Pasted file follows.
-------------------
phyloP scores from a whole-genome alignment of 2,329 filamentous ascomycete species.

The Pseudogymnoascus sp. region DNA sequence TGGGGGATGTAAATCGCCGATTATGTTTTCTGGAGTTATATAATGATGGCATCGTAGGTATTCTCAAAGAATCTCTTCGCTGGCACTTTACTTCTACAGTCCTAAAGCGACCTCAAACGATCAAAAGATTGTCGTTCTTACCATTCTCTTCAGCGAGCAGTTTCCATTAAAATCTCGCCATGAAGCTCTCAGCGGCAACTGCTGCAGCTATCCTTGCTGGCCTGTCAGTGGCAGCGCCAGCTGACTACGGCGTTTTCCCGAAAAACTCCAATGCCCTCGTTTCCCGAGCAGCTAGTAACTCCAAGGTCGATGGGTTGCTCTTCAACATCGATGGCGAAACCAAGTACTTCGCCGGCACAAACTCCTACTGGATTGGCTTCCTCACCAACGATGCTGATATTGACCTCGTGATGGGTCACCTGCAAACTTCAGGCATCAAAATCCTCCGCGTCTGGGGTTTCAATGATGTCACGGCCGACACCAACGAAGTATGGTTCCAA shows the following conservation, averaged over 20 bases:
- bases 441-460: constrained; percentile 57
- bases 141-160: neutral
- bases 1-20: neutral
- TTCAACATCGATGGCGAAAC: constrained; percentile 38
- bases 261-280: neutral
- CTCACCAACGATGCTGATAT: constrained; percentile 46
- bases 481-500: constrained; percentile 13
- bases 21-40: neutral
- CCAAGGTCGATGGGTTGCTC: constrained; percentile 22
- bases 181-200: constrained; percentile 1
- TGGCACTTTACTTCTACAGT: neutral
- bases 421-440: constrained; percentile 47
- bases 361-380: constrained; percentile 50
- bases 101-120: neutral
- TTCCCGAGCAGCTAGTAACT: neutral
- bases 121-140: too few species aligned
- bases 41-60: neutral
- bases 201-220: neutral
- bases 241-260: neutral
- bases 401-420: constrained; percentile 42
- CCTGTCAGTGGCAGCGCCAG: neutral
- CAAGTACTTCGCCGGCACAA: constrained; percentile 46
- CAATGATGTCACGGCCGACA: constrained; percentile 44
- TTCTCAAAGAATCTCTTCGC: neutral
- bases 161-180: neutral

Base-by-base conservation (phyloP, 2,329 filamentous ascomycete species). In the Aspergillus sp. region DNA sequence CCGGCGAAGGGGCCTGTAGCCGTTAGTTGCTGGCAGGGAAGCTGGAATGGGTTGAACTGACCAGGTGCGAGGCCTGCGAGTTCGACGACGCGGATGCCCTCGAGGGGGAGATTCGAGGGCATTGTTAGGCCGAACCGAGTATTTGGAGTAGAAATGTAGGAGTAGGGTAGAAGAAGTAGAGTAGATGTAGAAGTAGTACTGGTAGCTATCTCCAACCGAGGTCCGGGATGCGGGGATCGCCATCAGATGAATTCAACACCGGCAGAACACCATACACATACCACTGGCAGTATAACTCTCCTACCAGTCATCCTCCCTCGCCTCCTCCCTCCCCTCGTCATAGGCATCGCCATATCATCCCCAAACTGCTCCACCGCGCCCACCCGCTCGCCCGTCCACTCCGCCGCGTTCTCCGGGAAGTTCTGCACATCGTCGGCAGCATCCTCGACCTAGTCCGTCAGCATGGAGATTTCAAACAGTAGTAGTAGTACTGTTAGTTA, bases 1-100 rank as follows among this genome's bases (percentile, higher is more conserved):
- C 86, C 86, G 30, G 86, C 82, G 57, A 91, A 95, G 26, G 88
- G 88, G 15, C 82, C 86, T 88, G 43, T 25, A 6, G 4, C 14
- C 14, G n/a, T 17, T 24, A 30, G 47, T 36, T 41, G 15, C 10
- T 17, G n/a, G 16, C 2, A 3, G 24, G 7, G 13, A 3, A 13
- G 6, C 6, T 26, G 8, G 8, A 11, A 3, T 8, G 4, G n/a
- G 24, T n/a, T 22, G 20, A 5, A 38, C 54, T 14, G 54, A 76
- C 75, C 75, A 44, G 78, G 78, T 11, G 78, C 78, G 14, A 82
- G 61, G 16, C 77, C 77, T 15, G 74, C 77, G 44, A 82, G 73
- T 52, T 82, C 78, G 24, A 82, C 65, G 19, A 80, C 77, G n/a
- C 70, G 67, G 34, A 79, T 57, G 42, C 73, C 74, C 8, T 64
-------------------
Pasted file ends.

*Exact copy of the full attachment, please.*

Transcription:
phyloP scores from a whole-genome alignment of 2,329 filamentous ascomycete species.

The Pseudogymnoascus sp. region DNA sequence TGGGGGATGTAAATCGCCGATTATGTTTTCTGGAGTTATATAATGATGGCATCGTAGGTATTCTCAAAGAATCTCTTCGCTGGCACTTTACTTCTACAGTCCTAAAGCGACCTCAAACGATCAAAAGATTGTCGTTCTTACCATTCTCTTCAGCGAGCAGTTTCCATTAAAATCTCGCCATGAAGCTCTCAGCGGCAACTGCTGCAGCTATCCTTGCTGGCCTGTCAGTGGCAGCGCCAGCTGACTACGGCGTTTTCCCGAAAAACTCCAATGCCCTCGTTTCCCGAGCAGCTAGTAACTCCAAGGTCGATGGGTTGCTCTTCAACATCGATGGCGAAACCAAGTACTTCGCCGGCACAAACTCCTACTGGATTGGCTTCCTCACCAACGATGCTGATATTGACCTCGTGATGGGTCACCTGCAAACTTCAGGCATCAAAATCCTCCGCGTCTGGGGTTTCAATGATGTCACGGCCGACACCAACGAAGTATGGTTCCAA shows the following conservation, averaged over 20 bases:
- bases 441-460: constrained; percentile 57
- bases 141-160: neutral
- bases 1-20: neutral
- TTCAACATCGATGGCGAAAC: constrained; percentile 38
- bases 261-280: neutral
- CTCACCAACGATGCTGATAT: constrained; percentile 46
- bases 481-500: constrained; percentile 13
- bases 21-40: neutral
- CCAAGGTCGATGGGTTGCTC: constrained; percentile 22
- bases 181-200: constrained; percentile 1
- TGGCACTTTACTTCTACAGT: neutral
- bases 421-440: constrained; percentile 47
- bases 361-380: constrained; percentile 50
- bases 101-120: neutral
- TTCCCGAGCAGCTAGTAACT: neutral
- bases 121-140: too few species aligned
- bases 41-60: neutral
- bases 201-220: neutral
- bases 241-260: neutral
- bases 401-420: constrained; percentile 42
- CCTGTCAGTGGCAGCGCCAG: neutral
- CAAGTACTTCGCCGGCACAA: constrained; percentile 46
- CAATGATGTCACGGCCGACA: constrained; percentile 44
- TTCTCAAAGAATCTCTTCGC: neutral
- bases 161-180: neutral

Base-by-base conservation (phyloP, 2,329 filamentous ascomycete species). In the Aspergillus sp. region DNA sequence CCGGCGAAGGGGCCTGTAGCCGTTAGTTGCTGGCAGGGAAGCTGGAATGGGTTGAACTGACCAGGTGCGAGGCCTGCGAGTTCGACGACGCGGATGCCCTCGAGGGGGAGATTCGAGGGCATTGTTAGGCCGAACCGAGTATTTGGAGTAGAAATGTAGGAGTAGGGTAGAAGAAGTAGAGTAGATGTAGAAGTAGTACTGGTAGCTATCTCCAACCGAGGTCCGGGATGCGGGGATCGCCATCAGATGAATTCAACACCGGCAGAACACCATACACATACCACTGGCAGTATAACTCTCCTACCAGTCATCCTCCCTCGCCTCCTCCCTCCCCTCGTCATAGGCATCGCCATATCATCCCCAAACTGCTCCACCGCGCCCACCCGCTCGCCCGTCCACTCCGCCGCGTTCTCCGGGAAGTTCTGCACATCGTCGGCAGCATCCTCGACCTAGTCCGTCAGCATGGAGATTTCAAACAGTAGTAGTAGTACTGTTAGTTA, bases 1-100 rank as follows among this genome's bases (percentile, higher is more conserved):
- C 86, C 86, G 30, G 86, C 82, G 57, A 91, A 95, G 26, G 88
- G 88, G 15, C 82, C 86, T 88, G 43, T 25, A 6, G 4, C 14
- C 14, G n/a, T 17, T 24, A 30, G 47, T 36, T 41, G 15, C 10
- T 17, G n/a, G 16, C 2, A 3, G 24, G 7, G 13, A 3, A 13
- G 6, C 6, T 26, G 8, G 8, A 11, A 3, T 8, G 4, G n/a
- G 24, T n/a, T 22, G 20, A 5, A 38, C 54, T 14, G 54, A 76
- C 75, C 75, A 44, G 78, G 78, T 11, G 78, C 78, G 14, A 82
- G 61, G 16, C 77, C 77, T 15, G 74, C 77, G 44, A 82, G 73
- T 52, T 82, C 78, G 24, A 82, C 65, G 19, A 80, C 77, G n/a
- C 70, G 67, G 34, A 79, T 57, G 42, C 73, C 74, C 8, T 64